Indeed, on Thursday Senate Armed Services Chairman John McCain (R-Arizona) criticized Trump's proposed top-line defense budget plan as simply not enough. He said in a press statement that the budget doesn't amount to the 10 percent increase as touted by the White House but is "a mere 3 percent over President Obama's defense plan, which has left our military underfunded, undersized, and unready to meet the threats of today and tomorrow."
According to Grazier, the Pentagon waste needs to be addressed and overhead too. Moreover, he believes there's a need to "reexamine a dependence on contractors that can cost as much as four times more than federal employees. But none of this will happen unless Congress forces these changes, and they can only do that by restraining budgets."
Grazier also said spending big money on some of the programs with a history of problems needs to be looked at more closely, including the F-35 stealth fighter, as well as the Navy's newest class of aircraft carriers, the Ford Class. Then there's the Navy's littoral combat ship program, which the U.S. Government Accountability Office in December concluded "has taken longer, cost more, and delivered less capability than expected."
"None of these systems are performing all that well," he said.
Trump recently visited the USS Gerald R. Ford super-carrier, built by Huntington Ingalls Industries for around $13 billion, or $2.5 billion over budget. The Ford-Class carrier program has a price tag of approximately $40 billion and there have been calls to scale back the program. Some critics suggest even the new carriers are vulnerable at sea.
The president wants to increase the Navy's fleet to 350 ships, up from today's force of 275 deployable battle ships. That will require the investment of nearly $700 billion over 30 years and there's some concern whether the shipyards can meet the goal due to shortages of skilled workers and other obstacles.
Grazier questions the decision by the Navy to use a new electromagnetic launch technology system for aircraft on the Ford-Class carriers instead of sticking with the steam-powered catapult system on the battle-tested Nimitz-Class carriers. Swapping out older systems has resulted in a "very large expense and the system does not work all that well yet," he said.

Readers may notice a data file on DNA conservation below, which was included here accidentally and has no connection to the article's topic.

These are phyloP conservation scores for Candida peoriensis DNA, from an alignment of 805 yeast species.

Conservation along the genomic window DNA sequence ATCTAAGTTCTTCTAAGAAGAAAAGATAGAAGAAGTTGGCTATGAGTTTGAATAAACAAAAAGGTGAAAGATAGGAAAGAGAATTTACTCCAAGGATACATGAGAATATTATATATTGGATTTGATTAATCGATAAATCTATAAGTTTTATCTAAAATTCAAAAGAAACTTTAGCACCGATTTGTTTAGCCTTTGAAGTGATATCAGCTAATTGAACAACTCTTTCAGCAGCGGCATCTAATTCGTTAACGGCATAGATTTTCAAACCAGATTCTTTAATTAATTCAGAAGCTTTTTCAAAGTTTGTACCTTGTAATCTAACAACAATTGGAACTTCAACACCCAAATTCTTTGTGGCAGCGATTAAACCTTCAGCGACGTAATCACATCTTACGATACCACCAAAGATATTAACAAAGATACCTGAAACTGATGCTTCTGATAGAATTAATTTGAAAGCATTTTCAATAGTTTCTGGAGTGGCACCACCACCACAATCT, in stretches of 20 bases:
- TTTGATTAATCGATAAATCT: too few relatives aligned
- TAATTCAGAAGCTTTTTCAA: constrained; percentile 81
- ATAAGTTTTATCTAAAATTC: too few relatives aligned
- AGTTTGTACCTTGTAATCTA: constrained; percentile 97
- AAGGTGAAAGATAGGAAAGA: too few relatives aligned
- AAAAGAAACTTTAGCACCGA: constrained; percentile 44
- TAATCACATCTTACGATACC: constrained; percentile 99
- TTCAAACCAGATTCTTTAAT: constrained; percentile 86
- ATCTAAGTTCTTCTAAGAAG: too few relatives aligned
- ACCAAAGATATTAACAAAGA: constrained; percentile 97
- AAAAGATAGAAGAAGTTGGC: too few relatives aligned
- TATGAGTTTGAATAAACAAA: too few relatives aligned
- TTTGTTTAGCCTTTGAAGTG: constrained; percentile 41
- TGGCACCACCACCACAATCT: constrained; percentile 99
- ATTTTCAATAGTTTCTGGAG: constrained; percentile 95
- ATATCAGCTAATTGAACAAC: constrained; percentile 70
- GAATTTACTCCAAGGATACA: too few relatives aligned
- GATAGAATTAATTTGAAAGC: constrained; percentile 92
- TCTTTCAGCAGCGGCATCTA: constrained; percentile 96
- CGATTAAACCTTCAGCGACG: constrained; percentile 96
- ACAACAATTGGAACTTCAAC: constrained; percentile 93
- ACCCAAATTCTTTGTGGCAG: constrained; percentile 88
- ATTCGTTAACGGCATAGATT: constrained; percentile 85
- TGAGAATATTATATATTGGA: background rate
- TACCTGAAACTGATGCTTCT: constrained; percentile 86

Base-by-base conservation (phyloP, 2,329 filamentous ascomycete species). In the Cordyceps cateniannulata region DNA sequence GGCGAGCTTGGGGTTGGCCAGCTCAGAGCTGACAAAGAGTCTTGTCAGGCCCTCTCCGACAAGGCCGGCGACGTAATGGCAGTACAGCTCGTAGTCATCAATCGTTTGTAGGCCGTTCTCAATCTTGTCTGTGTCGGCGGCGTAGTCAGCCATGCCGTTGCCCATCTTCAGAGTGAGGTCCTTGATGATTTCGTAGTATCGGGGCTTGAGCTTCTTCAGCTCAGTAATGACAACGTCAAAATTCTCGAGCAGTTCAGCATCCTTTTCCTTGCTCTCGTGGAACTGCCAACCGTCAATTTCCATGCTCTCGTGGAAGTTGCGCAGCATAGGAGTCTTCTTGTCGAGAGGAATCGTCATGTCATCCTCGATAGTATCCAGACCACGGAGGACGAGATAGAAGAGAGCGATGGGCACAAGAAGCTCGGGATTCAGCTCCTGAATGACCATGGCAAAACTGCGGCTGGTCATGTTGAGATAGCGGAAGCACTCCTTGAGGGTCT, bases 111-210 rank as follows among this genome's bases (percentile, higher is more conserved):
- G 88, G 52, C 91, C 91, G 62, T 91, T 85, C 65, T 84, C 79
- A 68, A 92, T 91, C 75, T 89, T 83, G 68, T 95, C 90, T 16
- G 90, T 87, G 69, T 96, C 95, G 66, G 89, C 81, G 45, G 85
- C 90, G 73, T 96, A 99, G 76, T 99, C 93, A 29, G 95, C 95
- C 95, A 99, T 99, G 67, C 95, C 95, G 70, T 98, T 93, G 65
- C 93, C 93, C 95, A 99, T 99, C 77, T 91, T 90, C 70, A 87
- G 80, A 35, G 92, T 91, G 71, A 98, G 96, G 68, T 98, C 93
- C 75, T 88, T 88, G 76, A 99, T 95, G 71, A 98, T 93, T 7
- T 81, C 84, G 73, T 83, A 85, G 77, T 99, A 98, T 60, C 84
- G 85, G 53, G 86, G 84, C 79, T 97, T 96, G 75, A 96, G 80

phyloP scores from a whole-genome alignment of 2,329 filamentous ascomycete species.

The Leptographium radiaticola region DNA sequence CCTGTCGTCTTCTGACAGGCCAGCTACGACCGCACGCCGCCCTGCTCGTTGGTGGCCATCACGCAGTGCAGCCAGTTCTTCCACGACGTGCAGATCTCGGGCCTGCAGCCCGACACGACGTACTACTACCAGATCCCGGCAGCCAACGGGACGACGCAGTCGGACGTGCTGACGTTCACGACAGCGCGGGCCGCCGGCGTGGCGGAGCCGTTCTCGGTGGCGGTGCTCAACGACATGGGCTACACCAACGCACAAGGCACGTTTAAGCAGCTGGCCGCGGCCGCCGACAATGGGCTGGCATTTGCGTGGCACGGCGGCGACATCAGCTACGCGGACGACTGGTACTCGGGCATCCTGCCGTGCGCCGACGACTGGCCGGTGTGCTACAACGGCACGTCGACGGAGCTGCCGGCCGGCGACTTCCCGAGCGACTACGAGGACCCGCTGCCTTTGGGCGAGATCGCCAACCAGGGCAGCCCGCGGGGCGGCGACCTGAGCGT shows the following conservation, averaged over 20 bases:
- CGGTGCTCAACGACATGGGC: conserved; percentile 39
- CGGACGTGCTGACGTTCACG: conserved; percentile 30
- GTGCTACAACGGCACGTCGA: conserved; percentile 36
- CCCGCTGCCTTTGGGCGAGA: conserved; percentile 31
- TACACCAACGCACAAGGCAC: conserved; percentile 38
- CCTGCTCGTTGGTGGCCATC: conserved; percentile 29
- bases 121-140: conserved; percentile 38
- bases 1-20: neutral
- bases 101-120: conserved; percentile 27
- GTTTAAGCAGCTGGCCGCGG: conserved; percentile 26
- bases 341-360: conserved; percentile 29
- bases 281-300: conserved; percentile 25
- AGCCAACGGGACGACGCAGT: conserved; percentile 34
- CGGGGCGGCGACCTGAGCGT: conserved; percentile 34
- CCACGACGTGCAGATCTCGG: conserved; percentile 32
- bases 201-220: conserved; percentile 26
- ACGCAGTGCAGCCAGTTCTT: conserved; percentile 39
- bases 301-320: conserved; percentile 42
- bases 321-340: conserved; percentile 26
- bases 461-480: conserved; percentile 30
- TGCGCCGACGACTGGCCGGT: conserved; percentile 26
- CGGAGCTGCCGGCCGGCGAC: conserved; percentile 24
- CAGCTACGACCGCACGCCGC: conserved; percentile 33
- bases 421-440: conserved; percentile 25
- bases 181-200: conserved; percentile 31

Meantime, the retired Marine officer also is critical of the F-35, a program projected to cost more than $1 trillion over its life cycle of about 53 years. He said the Pentagon's top weapons tester wrote a report detailing 60 pages of problems with the aircraft but it's essentially been ignored.
Trump has been complained about the cost of the F-35 and suggested the possibility of replacing some of the F-35 purchases with the "comparable F-18 Super Hornet." Lockheed Martin built three variants of the F-35 Joint Strike Fighter, for the Air Force, Navy, and Marines.
The lot 10 deal for the F-35 was announced last month and cut the per-plane price on the F-35A (Air Force variant) to $94.6 million, or a 7.3 percent price reduction from the previous lot 9 terms. That marked the first time the F-35A had been below $100 million.
Even so, Grazier said the F-35 price still remains "vastly more expensive" compared with legacy fighters it is replacing. "We continue to get less bang for more bucks," he said. "Whether it's fighter planes or Navy ships or anything like that, they are always vastly more complicated than the one before. We spend more and more money for these things but we get fewer and fewer of them. So we keep getting these smaller and smaller forces."